Etymology
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should 
c. 1200, from Old English sceolde, past tense of sceal (see shall). Preserves the original notion of "obligation" that has all but dropped from shall.
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could (v.)

Old English cuðe, past tense of cunnan "to be able" (see can (v.1)); ending changed 14c. to standard English -d(e). The unetymological -l- was added 15c.-16c. on model of would, should, where it is historical. Could be as a response to a suggestion, indicating it may be correct, is by 1938.

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shall (v.)

Old English sceal, Northumbrian scule "I owe/he owes, will have to, ought to, must" (infinitive sculan, past tense sceolde), from *skulanan, a common Germanic preterite-present verb (along with can, may, will), from Proto-Germanic *skul- (source also of Old Saxon sculan, Old Frisian skil, Old Norse and Swedish skola, Middle Dutch sullen, Old High German solan, German sollen, Gothic skulan "to owe, be under obligation"). This is said to be related, via a past tense form, to Old English scyld "guilt," German Schuld "guilt, debt;" also Old Norse Skuld, name of one of the Norns.

These Germanic words are reconstructed (Watkins, Pokorny) to be from a PIE root *skel-(2) "to be under an obligation." The basic sense of the Germanic word probably was "I owe," hence "I ought." Cognates outside Germanic include Lithuanian skelėti "to be guilty," skilti "to get into debt;" Old Prussian skallisnan "duty," skellants "guilty." But Boutkan gives the group no PIE etymology and writes that the alleged root, limited as it is to Germanic and Balto-Slavic, "is likely to represent an innovation on the basis of North European substrate material."

Shall survives as an auxiliary. The original senses are obsolete; the meaning shifted in Middle English from obligation to include futurity. It has no participles, no imperative, and no infinitive. Its past-tense form has become should (q.v.) and has acquired special senses of its own.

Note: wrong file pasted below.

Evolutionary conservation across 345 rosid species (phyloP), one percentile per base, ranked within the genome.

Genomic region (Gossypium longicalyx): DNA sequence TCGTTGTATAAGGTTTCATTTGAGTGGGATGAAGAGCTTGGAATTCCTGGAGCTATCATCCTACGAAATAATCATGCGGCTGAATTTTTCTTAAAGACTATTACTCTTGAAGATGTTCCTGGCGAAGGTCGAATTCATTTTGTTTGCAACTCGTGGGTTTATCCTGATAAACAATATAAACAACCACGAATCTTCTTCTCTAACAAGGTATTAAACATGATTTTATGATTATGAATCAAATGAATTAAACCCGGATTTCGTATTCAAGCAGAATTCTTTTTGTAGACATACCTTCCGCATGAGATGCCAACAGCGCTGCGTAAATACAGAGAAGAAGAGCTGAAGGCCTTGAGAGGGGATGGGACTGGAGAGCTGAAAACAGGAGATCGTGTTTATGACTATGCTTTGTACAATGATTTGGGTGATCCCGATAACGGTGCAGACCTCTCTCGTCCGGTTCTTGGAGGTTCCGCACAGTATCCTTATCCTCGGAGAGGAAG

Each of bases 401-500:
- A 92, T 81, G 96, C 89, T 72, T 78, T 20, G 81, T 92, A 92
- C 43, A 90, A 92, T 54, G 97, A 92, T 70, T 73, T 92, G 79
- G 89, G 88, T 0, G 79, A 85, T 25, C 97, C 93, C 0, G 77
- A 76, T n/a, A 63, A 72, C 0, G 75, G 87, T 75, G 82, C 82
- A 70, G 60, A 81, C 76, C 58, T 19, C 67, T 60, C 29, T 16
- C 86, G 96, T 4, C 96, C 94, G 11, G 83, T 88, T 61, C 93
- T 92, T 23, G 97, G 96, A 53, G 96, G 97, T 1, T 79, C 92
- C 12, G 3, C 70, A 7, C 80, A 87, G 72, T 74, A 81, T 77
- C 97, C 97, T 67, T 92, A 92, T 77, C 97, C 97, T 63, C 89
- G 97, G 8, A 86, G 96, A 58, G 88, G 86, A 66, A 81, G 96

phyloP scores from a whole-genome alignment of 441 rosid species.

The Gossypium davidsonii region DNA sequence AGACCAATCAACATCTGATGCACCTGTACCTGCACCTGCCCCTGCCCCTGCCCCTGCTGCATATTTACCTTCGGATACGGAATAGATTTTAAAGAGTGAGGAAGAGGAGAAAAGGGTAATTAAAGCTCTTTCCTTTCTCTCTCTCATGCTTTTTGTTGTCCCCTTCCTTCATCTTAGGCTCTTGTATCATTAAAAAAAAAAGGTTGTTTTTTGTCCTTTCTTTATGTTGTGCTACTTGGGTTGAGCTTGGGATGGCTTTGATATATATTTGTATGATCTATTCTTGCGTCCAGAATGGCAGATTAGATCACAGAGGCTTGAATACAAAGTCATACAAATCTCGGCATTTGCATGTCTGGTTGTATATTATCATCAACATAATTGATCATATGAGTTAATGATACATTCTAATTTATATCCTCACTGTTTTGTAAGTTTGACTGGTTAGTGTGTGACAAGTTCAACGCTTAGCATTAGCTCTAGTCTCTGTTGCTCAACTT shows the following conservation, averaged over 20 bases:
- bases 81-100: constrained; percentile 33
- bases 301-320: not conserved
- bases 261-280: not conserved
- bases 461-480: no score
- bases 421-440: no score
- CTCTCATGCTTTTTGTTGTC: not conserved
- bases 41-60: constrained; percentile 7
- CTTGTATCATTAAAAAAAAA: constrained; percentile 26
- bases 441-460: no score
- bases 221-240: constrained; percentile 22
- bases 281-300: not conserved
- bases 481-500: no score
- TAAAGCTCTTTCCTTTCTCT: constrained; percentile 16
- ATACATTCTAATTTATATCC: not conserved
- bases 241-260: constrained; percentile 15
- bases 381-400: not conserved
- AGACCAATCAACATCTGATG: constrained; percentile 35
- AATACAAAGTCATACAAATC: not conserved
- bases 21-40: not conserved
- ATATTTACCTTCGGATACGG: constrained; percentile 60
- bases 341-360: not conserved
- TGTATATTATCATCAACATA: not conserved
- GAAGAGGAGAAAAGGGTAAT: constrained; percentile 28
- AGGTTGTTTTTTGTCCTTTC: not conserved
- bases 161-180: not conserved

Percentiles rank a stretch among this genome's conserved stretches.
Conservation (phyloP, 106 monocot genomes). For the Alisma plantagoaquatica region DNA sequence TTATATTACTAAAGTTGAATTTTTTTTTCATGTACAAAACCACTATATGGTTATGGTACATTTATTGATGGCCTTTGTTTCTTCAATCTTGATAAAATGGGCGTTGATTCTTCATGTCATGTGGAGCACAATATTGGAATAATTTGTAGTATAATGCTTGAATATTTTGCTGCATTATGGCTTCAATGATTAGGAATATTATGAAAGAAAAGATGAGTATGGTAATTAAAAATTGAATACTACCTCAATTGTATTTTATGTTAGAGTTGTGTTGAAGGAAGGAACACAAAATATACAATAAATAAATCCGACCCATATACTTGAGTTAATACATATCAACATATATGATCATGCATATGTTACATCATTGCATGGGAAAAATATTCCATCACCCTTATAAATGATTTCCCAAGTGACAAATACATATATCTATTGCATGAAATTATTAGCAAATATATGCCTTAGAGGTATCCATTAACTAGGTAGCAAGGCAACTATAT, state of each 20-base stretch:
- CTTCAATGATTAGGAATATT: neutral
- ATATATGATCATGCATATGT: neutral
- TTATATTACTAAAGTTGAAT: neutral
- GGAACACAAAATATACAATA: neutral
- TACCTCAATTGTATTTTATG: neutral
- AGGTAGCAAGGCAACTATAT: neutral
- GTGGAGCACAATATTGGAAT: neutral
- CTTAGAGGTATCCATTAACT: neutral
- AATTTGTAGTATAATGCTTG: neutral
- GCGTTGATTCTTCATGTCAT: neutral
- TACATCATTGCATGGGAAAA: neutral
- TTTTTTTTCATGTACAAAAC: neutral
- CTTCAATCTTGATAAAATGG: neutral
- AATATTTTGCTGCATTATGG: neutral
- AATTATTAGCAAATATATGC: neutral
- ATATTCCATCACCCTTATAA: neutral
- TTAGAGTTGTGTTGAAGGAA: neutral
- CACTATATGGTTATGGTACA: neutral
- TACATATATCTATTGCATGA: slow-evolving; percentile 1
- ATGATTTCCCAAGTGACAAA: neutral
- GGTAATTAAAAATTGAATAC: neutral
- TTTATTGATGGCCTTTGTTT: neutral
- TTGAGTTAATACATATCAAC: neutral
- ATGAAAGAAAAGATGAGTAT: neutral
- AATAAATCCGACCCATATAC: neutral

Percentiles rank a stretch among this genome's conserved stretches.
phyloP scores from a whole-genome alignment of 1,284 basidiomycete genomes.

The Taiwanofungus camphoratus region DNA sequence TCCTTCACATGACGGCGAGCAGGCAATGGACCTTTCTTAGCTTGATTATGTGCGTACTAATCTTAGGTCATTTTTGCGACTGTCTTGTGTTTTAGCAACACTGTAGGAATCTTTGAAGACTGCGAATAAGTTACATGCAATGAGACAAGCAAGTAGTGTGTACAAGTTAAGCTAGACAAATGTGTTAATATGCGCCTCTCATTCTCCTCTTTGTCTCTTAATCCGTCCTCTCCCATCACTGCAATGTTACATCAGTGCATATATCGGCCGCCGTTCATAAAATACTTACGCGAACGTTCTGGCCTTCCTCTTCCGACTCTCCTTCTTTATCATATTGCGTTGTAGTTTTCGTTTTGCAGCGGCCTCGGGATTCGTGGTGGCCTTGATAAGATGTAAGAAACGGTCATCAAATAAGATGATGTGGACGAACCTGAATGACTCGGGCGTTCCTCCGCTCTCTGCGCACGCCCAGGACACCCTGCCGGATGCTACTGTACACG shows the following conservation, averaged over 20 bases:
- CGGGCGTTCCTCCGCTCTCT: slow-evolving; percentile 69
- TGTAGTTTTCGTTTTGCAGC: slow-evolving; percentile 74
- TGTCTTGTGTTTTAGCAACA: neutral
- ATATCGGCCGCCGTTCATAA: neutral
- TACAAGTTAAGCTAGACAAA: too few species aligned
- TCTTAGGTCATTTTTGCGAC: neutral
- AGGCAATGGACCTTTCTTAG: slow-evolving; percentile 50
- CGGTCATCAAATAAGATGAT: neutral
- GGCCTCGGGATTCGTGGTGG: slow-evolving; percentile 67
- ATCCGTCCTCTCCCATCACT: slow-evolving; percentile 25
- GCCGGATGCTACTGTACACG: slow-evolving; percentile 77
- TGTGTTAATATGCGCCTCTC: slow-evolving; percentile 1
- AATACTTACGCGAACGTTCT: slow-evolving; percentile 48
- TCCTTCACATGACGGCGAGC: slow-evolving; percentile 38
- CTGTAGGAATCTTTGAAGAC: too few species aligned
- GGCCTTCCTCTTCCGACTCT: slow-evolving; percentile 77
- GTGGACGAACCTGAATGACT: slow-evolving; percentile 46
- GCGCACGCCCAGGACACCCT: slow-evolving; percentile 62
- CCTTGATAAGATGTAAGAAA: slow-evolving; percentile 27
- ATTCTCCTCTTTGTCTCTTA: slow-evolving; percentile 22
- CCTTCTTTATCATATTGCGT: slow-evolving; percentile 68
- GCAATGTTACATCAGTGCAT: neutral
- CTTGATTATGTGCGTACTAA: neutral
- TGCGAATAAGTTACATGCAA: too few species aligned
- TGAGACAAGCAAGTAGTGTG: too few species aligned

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shoulda 
verbal phrase, 1902, representing casual (American) pronunciation of should have. The use of a or 'a to represent a loose pronunciation of have as an auxilliary verb is attested from mid-14c. and was all but standard English until 17c. (also preserved in coulda, woulda).
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Olbers' paradox 

"if stars are infinitely and uniformly distributed through the sky, their number should counterbalance their faintness and the night sky should be as bright as the day;" named for German astronomer H.W.M. Olbers (1758-1840), who propounded it in 1826.

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utilitarianism (n.)
1827, from utilitarian + -ism. The doctrine that the end of all action should be the greatest happiness of the greatest number.
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ought (v.)

Old English ahte "owned, possessed," past tense of agan "to own, possess; owe" (see owe). As a past tense of owe, it shared in that word's evolution and meant at times in Middle English "possessed" and "under obligation to pay." It has been detached from owe since 17c., though he aught me ten pounds is recorded as active in East Anglian dialect c. 1825. As an auxiliary verb expressing duty or moral obligation (the main modern use, attested from late 12c.), it represents the past subjunctive.

Ought, Should. Ought is the stronger, expressing especially obligations of duty, with some weaker use in expressing interest or necessity: as, you ought to know, if any one does. Should sometimes expresses duty: as, we should be careful of others' feelings; but generally expresses propriety, expediency, etc.: as, we should dot our i's and cross our t's. [Century Dictionary, 1895] 
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haplography (n.)
"scribal error of writing only once a letter that should have been written twice," 1884; see haplo- + -graphy.
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speakable (adj.)
late 15c., from speak (v.) + -able. Also see unspeakable. Old English had sprecendlic "that should be spoken."
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nonfeasance (n.)

also non-feasance, "failure to do what should be done, the omission of some act which ought to have been performed," 1590s, from non- + feasance.

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